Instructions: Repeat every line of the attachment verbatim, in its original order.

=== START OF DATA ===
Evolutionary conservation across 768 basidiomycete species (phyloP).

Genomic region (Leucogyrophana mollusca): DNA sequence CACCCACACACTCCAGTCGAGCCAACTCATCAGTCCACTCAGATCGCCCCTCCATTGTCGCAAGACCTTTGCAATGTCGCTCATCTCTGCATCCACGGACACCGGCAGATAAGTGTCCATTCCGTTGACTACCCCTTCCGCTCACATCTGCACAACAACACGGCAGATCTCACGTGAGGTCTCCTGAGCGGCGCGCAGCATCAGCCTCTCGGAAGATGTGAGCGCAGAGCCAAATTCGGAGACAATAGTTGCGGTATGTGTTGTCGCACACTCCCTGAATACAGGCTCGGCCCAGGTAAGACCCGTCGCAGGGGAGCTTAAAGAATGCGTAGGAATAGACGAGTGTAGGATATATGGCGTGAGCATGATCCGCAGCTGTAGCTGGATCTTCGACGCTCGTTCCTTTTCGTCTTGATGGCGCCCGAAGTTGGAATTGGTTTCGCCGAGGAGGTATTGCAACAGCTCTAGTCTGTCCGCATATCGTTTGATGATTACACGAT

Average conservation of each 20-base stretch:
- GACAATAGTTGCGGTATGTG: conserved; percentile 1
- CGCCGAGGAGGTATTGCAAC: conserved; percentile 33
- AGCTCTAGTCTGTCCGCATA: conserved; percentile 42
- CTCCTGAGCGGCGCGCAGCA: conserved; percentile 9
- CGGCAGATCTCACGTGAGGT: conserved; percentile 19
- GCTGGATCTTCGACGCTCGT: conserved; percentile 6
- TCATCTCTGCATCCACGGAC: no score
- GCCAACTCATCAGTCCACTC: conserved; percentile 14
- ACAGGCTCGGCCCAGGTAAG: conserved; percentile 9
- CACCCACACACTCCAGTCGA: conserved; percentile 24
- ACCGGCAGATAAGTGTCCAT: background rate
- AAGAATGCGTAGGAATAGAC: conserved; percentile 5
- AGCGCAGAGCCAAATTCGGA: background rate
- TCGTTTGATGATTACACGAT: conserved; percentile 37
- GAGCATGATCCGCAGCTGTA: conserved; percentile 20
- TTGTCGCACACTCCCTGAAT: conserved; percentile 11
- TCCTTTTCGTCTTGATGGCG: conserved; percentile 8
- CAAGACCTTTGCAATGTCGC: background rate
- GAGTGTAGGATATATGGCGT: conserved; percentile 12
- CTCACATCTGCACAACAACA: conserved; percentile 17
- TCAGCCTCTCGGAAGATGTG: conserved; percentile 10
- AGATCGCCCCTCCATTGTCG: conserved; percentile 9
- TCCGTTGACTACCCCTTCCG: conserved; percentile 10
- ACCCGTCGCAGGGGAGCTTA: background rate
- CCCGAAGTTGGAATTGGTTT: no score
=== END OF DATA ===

Evolutionary conservation across 768 basidiomycete species (phyloP).

Genomic region (Leucogyrophana mollusca): DNA sequence CACCCACACACTCCAGTCGAGCCAACTCATCAGTCCACTCAGATCGCCCCTCCATTGTCGCAAGACCTTTGCAATGTCGCTCATCTCTGCATCCACGGACACCGGCAGATAAGTGTCCATTCCGTTGACTACCCCTTCCGCTCACATCTGCACAACAACACGGCAGATCTCACGTGAGGTCTCCTGAGCGGCGCGCAGCATCAGCCTCTCGGAAGATGTGAGCGCAGAGCCAAATTCGGAGACAATAGTTGCGGTATGTGTTGTCGCACACTCCCTGAATACAGGCTCGGCCCAGGTAAGACCCGTCGCAGGGGAGCTTAAAGAATGCGTAGGAATAGACGAGTGTAGGATATATGGCGTGAGCATGATCCGCAGCTGTAGCTGGATCTTCGACGCTCGTTCCTTTTCGTCTTGATGGCGCCCGAAGTTGGAATTGGTTTCGCCGAGGAGGTATTGCAACAGCTCTAGTCTGTCCGCATATCGTTTGATGATTACACGAT

Average conservation of each 20-base stretch:
- GACAATAGTTGCGGTATGTG: conserved; percentile 1
- CGCCGAGGAGGTATTGCAAC: conserved; percentile 33
- AGCTCTAGTCTGTCCGCATA: conserved; percentile 42
- CTCCTGAGCGGCGCGCAGCA: conserved; percentile 9
- CGGCAGATCTCACGTGAGGT: conserved; percentile 19
- GCTGGATCTTCGACGCTCGT: conserved; percentile 6
- TCATCTCTGCATCCACGGAC: no score
- GCCAACTCATCAGTCCACTC: conserved; percentile 14
- ACAGGCTCGGCCCAGGTAAG: conserved; percentile 9
- CACCCACACACTCCAGTCGA: conserved; percentile 24
- ACCGGCAGATAAGTGTCCAT: background rate
- AAGAATGCGTAGGAATAGAC: conserved; percentile 5
- AGCGCAGAGCCAAATTCGGA: background rate
- TCGTTTGATGATTACACGAT: conserved; percentile 37
- GAGCATGATCCGCAGCTGTA: conserved; percentile 20
- TTGTCGCACACTCCCTGAAT: conserved; percentile 11
- TCCTTTTCGTCTTGATGGCG: conserved; percentile 8
- CAAGACCTTTGCAATGTCGC: background rate
- GAGTGTAGGATATATGGCGT: conserved; percentile 12
- CTCACATCTGCACAACAACA: conserved; percentile 17
- TCAGCCTCTCGGAAGATGTG: conserved; percentile 10
- AGATCGCCCCTCCATTGTCG: conserved; percentile 9
- TCCGTTGACTACCCCTTCCG: conserved; percentile 10
- ACCCGTCGCAGGGGAGCTTA: background rate
- CCCGAAGTTGGAATTGGTTT: no score